Thehorse.com - Full Article
by: Emmy Widman, Washington State University College of Veterinary Medicine
October 19 2008
Insulin resistance can lead to Type II diabetes in people. In horses, it can lead to what is called equine metabolic syndrome (EMS).
"We have diagnosed five or six horses (with EMS) here at Washington State University's Veterinary Teaching Hospital during the past year," said Nicki Wise, DVM, a WSU second-year equine medicine resident. "Most presented with chronic laminitis, which is the one of the biggest problems for horses that have EMS."
Beyond chronic laminitis, a horse's appearance could raise suspicions of EMS.
"Often, horses with EMS have abnormal fat deposits over their neck, rump, tail, and eyes," Wise said. "The disease is closely related to Cushing's disease. Technically it is different, but a lot of the signs are the same. Generally, the disease is not life-threatening, but it will probably shorten their lifespan if these horses are not managed properly."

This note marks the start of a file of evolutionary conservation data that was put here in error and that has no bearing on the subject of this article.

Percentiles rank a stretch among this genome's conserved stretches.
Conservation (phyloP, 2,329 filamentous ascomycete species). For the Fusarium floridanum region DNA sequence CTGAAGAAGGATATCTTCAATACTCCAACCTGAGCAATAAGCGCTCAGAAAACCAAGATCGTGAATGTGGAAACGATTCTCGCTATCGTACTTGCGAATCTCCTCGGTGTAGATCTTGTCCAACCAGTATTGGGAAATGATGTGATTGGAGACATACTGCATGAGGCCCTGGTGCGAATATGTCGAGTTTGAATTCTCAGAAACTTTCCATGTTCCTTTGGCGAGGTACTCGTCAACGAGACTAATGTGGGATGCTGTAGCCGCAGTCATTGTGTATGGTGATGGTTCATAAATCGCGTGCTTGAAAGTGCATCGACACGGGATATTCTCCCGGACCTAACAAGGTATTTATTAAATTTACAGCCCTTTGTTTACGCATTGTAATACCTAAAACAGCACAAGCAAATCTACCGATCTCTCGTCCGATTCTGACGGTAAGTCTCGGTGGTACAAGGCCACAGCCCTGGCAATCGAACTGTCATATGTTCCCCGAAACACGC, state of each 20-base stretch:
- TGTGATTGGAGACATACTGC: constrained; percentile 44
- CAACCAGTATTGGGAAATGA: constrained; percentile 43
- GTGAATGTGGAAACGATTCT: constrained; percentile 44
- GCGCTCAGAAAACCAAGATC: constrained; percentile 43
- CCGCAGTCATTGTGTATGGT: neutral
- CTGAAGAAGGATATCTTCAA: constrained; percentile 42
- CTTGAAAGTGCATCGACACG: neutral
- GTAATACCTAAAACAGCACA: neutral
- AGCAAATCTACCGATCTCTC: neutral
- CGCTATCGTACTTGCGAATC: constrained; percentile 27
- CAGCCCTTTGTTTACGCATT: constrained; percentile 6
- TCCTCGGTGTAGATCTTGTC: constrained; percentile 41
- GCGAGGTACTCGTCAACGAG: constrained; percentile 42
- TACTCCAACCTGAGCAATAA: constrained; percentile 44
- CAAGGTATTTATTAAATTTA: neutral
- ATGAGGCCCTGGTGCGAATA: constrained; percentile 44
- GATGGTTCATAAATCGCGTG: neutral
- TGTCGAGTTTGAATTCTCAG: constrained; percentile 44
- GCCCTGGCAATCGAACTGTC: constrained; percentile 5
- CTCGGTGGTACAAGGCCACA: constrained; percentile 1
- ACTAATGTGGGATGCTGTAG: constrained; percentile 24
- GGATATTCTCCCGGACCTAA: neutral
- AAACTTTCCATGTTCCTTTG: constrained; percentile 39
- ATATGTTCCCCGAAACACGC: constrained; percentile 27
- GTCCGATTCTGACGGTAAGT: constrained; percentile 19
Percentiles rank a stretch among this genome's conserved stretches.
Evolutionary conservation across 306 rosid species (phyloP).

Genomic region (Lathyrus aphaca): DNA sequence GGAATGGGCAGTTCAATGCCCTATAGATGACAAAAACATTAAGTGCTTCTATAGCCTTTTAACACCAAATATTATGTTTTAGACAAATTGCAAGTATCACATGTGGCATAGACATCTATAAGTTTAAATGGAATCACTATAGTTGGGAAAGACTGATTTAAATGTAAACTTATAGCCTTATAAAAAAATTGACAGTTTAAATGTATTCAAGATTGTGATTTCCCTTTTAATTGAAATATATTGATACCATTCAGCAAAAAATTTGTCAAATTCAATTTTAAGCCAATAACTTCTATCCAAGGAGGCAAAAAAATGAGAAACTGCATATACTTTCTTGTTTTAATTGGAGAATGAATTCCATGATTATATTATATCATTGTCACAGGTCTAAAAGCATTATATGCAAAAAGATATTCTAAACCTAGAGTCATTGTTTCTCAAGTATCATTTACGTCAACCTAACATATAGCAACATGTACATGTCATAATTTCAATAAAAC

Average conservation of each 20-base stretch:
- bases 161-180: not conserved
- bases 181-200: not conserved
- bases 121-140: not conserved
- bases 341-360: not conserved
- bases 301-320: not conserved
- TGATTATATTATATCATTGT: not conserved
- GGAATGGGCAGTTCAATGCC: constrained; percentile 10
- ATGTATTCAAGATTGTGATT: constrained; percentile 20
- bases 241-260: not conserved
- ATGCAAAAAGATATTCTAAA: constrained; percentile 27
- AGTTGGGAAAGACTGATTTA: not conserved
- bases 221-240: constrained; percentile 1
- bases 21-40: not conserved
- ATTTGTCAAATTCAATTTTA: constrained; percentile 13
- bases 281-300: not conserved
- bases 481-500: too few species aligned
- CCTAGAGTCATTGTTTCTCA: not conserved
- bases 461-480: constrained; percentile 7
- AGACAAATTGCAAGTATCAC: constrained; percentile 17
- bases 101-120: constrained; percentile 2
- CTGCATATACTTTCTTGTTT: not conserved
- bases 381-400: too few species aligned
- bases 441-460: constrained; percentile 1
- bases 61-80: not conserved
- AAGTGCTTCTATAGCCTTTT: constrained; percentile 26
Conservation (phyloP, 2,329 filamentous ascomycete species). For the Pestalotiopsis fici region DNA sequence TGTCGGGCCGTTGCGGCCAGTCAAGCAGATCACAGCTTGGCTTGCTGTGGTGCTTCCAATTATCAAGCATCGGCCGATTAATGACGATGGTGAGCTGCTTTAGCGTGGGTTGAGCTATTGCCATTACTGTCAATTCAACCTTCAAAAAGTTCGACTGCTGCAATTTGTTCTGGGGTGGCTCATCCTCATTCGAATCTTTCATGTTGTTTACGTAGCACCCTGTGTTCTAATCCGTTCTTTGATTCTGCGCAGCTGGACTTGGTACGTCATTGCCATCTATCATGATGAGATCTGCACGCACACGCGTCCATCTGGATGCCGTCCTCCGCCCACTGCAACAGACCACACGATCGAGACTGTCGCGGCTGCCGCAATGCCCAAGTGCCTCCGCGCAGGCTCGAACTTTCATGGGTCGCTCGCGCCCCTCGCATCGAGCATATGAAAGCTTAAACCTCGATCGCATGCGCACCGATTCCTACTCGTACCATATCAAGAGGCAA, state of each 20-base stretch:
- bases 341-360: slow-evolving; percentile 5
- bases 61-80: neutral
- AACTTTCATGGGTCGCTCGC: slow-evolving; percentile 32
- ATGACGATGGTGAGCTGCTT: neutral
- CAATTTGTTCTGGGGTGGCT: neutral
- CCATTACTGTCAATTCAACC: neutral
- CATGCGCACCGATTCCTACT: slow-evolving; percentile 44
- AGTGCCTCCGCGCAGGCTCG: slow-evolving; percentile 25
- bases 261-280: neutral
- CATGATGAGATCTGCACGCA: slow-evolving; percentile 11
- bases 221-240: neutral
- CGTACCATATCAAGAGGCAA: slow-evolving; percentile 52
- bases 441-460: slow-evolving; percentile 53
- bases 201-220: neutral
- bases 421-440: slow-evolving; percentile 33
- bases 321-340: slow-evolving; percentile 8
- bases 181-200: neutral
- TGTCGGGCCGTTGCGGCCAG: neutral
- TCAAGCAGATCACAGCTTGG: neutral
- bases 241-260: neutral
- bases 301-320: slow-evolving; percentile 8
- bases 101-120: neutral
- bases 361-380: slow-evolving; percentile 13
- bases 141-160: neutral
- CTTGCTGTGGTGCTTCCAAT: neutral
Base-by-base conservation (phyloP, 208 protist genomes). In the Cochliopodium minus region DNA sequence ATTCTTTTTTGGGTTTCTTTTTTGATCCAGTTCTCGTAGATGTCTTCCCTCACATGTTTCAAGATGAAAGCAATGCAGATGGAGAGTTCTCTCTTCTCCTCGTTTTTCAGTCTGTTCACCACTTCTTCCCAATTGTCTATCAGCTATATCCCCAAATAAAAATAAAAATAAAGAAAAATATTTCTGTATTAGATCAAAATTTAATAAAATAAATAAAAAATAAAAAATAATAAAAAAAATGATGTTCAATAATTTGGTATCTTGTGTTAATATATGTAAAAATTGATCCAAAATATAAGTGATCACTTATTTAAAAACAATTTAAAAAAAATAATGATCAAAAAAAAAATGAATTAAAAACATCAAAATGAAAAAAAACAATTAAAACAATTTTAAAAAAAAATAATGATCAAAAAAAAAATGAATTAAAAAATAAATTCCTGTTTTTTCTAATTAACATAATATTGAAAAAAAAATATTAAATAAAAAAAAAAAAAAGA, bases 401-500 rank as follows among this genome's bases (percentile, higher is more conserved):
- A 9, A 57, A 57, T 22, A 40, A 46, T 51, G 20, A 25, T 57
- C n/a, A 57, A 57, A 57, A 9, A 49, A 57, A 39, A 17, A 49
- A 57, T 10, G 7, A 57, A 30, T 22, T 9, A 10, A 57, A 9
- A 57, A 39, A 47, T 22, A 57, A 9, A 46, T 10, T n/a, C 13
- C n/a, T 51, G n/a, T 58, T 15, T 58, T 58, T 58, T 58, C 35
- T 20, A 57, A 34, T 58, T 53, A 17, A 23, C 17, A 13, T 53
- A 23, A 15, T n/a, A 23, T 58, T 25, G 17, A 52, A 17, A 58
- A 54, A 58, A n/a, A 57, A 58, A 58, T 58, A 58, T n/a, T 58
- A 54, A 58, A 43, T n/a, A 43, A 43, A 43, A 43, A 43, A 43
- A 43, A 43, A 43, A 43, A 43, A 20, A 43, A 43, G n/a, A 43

Ponies, Arabians, and Paso Finos are among the common breeds that the condition is found in, but any horse can suffer from it. EMS also tends to occur in middle-age to older horses, and those that are obese and have a sedentary lifestyle.